October 28, 2013
The past few weeks have been some of the most exciting, exhausting, creative, terrifying, reflective, soul-searching, and inspiring of my 31-year life so far. Will that do? Enough said. Now look at some pictures.
No, just kidding, I have much to say, so much to ponder, both here and inside my own thoughts.
Much has happened at The Tenth Meadow since my last post 5 weeks ago. We have been flat-out with some amazing events, part of the ebb and flow of our business: weddings, special dinners, floral installations. The season has started with a bang, we have been blessed with some incredible projects and clients (many of which I will share with you).
All the florals on this post are pics I took while preparing for an event at The Adelaide Town Hall, working alongside Georgeous and their formidably top-notch event styling. The brief: Romantic moody florals with an antique still-life theme. A palette of clarets and burgundies for a night that was all about the wines.
A lot of the past few weeks has been about The Search. You know the one I mean, the one that we are all doing, the search for what matters in life, what excites us, what has meaning. The search to find balance between creative or professional endeavour, putting food on the table, and having a life.
When it rains it pours, and two momentous things have taken place this month for Tenth Meadow, squeezed in among the frantic day-to-day workings of our design studio. 1: we have opened a little shop in the CBD, and 2: we have expanded the flower beds at the farm this year, with over 8000 unusual and heirloom plants going into the ground. Both of these things have taken a lot of hard work, and nerves of steel, to bring into fruition. Both things have truly represented the transformation of dreams into reality. Both things have taken on lives of their own, full of unexpected changes, surprising developments, moments of both intense satisfaction and heartbreak in equal measure.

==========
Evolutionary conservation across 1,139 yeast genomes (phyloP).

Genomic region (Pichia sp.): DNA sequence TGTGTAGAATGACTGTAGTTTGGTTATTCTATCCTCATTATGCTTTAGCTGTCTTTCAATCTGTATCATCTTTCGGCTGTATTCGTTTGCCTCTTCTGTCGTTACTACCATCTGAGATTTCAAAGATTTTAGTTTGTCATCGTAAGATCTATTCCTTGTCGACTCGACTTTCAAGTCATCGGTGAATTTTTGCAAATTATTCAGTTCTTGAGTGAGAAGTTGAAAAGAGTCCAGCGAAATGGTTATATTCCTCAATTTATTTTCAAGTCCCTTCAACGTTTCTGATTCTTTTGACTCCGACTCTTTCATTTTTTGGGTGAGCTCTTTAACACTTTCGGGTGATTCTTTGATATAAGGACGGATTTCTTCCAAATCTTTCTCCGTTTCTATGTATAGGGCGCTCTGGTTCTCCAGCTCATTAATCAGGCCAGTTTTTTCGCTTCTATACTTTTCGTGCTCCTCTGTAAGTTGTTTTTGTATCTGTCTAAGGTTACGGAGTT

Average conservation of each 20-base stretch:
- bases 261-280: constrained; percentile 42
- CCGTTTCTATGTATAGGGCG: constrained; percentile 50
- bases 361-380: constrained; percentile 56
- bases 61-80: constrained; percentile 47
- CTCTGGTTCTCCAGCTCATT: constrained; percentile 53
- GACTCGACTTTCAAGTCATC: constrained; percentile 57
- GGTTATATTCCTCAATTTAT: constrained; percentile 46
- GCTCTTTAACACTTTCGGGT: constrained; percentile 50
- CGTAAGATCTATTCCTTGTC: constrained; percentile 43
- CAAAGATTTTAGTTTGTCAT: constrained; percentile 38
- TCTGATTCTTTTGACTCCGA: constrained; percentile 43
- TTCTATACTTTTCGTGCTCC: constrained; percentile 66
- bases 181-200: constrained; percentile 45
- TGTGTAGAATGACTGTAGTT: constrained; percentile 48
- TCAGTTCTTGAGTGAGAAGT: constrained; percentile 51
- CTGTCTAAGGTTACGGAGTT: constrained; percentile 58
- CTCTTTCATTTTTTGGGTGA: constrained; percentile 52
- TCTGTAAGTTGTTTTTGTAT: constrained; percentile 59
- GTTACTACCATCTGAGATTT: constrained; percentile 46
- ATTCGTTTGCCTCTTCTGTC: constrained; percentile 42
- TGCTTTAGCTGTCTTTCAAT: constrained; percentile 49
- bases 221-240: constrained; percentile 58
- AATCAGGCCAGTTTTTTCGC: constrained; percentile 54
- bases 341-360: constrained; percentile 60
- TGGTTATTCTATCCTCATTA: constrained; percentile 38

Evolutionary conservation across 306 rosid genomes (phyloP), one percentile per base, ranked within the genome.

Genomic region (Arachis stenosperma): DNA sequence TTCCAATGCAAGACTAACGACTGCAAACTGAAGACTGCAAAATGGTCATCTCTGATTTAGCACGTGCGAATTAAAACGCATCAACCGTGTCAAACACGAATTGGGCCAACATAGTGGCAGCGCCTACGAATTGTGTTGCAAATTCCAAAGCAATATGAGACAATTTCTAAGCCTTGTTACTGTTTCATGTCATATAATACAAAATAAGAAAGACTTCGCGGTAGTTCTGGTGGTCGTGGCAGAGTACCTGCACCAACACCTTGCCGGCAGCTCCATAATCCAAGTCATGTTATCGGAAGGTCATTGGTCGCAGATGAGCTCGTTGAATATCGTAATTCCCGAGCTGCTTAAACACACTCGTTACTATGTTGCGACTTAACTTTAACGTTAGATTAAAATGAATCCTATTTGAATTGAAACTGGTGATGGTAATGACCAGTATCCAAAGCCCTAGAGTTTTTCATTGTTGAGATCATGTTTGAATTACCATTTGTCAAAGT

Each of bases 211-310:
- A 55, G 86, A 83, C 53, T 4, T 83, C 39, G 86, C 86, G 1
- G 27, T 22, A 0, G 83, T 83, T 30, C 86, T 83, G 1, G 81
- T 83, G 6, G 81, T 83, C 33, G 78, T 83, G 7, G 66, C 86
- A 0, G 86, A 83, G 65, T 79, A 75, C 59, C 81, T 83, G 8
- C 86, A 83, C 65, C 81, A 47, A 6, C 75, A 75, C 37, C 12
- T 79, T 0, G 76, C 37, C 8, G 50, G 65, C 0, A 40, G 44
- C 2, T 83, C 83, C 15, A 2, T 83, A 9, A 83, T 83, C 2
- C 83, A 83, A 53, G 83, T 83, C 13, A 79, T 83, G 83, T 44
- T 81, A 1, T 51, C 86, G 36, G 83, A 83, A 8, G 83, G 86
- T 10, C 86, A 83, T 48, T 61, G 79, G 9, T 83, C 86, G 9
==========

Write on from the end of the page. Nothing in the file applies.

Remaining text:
The Tenth Meadow shop at 10 Compton Street is a work in progress. Watch this space. Here for a good time, maybe a long time. I hate the phrase "pop-up", but you get the drift... We are testing the waters. For a long time, I have wanted to bring a European style flower shop to Adelaide, the kind of place where I would want to go, to pick up some perfect bearded iris in a dark rust burgundy hue, some blousy local roses (the kind you have to steal over a fence because you just can't get them anywhere), copper hellebore pods, sweet peas with a true scent. Interesting plants in interesting pots. A place full of greenery, dark dusty walls and big casement windows, hidden down a side street under a verandah. Ah, to be in the backstreets of Paris. Lucy and I are obsessed with 1996's "Bed of Roses" with Christian Slater. He plays a florist. A hot, romantic florist. With the most amazing shop and a hidden bachelor's roof garden that would make the hardest heart swoon. Watch that movie and you will understand better what we are banging on about.
In order for the shop to keep going it will need your support. The same goes for anything good that happens in Adelaide. The shop is SUCH hard work, it comes from a place of such genuine passion that we are eating, sleeping, breathing it. I actually yelled at an old man who waltzed down the footpath and made a snarky remark about the shop's paint colour last week - I am strung out, and proudly defiant about what we are trying to do.
Now, if you're still reading this, and haven't just skipped to the pictures: the flower farm. More on this later, but just a heads-up that there will be a number of working bees happening at the farm over the next few weeks. We will be exchanging plants, flowers and a mighty good luncheon spread for slave labour. My friend Nat works in an office during the week. In his spare time he enjoys recreational digging (holes, garden beds, random digging needs). If this sounds like you and you would like to get your hands dirty, get some exercise outside the gym and breath some fresh air, then keep an eye on facebook etc, or get in touch with me about the working bees.
That's all for now.